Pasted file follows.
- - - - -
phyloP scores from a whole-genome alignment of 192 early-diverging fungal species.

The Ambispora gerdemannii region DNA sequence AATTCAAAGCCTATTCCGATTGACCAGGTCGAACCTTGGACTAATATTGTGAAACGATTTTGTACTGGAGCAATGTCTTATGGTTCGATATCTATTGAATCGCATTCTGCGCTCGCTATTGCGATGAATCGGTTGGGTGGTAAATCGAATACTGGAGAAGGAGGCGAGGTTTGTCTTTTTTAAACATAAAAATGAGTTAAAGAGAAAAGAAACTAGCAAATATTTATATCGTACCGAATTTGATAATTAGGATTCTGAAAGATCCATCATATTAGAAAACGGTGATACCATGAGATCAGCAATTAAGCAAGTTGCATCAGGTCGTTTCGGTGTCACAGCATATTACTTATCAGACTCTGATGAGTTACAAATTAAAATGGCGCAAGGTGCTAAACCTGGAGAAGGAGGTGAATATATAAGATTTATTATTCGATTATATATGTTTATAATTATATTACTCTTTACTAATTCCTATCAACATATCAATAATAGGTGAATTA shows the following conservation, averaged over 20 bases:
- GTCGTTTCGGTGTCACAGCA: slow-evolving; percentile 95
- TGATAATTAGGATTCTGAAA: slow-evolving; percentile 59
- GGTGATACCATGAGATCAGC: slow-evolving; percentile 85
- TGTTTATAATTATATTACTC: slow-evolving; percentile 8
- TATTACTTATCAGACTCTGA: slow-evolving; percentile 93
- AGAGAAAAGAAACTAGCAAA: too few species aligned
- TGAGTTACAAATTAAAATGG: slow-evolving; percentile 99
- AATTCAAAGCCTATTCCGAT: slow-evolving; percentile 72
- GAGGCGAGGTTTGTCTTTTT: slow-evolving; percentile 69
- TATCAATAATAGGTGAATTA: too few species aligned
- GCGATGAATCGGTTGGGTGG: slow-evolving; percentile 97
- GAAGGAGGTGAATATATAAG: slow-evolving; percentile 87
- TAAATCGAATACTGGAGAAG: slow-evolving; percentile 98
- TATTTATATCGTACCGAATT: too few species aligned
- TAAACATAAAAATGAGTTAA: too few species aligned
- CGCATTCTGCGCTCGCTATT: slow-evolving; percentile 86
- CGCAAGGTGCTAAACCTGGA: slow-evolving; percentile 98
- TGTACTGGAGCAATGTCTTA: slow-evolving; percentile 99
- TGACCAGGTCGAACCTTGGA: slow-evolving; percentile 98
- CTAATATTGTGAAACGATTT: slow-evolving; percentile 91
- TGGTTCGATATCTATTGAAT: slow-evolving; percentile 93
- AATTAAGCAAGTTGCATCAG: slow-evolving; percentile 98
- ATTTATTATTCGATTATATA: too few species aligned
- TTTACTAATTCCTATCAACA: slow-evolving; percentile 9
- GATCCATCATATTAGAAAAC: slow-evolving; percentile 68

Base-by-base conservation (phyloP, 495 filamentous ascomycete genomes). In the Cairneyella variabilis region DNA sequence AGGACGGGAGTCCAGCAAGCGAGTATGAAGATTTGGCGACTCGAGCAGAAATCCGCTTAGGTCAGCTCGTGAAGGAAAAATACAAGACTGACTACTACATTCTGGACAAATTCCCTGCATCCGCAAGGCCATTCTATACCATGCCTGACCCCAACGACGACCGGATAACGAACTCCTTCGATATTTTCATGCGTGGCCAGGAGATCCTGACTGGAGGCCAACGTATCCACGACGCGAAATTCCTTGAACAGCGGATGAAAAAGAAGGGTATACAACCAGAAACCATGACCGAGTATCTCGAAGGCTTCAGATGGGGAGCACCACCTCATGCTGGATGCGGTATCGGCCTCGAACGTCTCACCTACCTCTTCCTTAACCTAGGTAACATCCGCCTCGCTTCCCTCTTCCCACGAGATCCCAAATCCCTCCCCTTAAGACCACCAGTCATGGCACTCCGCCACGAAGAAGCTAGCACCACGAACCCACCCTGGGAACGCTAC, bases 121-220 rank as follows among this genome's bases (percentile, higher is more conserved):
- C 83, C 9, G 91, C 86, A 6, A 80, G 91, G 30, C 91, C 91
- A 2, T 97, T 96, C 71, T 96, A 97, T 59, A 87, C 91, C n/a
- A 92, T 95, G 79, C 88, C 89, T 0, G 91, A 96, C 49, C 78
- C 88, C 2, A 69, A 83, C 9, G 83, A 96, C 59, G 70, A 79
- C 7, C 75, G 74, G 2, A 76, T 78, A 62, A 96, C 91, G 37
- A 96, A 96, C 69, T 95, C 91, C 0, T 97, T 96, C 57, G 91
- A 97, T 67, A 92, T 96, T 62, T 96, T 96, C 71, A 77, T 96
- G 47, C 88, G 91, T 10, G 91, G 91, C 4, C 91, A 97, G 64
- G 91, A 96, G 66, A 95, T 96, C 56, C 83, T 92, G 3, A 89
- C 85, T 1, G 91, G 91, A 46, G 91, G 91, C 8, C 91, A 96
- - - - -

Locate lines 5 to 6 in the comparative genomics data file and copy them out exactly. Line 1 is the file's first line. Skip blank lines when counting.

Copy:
- GGTGATACCATGAGATCAGC: slow-evolving; percentile 85
- TGTTTATAATTATATTACTC: slow-evolving; percentile 8